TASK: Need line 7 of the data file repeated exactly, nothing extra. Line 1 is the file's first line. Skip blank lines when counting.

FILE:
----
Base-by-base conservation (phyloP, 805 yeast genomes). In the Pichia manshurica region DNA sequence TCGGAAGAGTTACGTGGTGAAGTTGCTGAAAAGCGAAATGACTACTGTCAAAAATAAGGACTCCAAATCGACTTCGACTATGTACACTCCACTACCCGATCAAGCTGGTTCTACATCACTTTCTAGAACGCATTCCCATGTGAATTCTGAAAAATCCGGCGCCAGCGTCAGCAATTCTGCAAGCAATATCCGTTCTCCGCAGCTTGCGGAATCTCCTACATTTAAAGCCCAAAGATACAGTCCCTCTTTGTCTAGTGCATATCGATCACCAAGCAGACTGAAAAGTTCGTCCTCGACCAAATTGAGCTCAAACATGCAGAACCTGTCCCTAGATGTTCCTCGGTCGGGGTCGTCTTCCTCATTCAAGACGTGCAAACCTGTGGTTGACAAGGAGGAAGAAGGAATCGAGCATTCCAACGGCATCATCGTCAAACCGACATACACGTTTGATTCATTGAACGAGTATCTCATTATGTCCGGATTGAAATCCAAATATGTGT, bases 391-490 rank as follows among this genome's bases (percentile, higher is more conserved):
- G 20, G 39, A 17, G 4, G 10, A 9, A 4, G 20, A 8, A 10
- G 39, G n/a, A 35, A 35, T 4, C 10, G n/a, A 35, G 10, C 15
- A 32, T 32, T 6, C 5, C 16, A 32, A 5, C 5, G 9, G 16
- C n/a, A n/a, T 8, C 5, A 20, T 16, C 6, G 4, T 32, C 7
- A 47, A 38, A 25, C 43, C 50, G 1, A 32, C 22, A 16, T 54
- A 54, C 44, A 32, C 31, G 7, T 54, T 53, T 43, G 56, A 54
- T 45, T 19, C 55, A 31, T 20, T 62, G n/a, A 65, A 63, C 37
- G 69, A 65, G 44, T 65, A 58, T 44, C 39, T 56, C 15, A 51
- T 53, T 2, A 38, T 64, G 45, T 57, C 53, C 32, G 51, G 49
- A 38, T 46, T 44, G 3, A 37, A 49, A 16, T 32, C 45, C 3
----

- A 54, C 44, A 32, C 31, G 7, T 54, T 53, T 43, G 56, A 54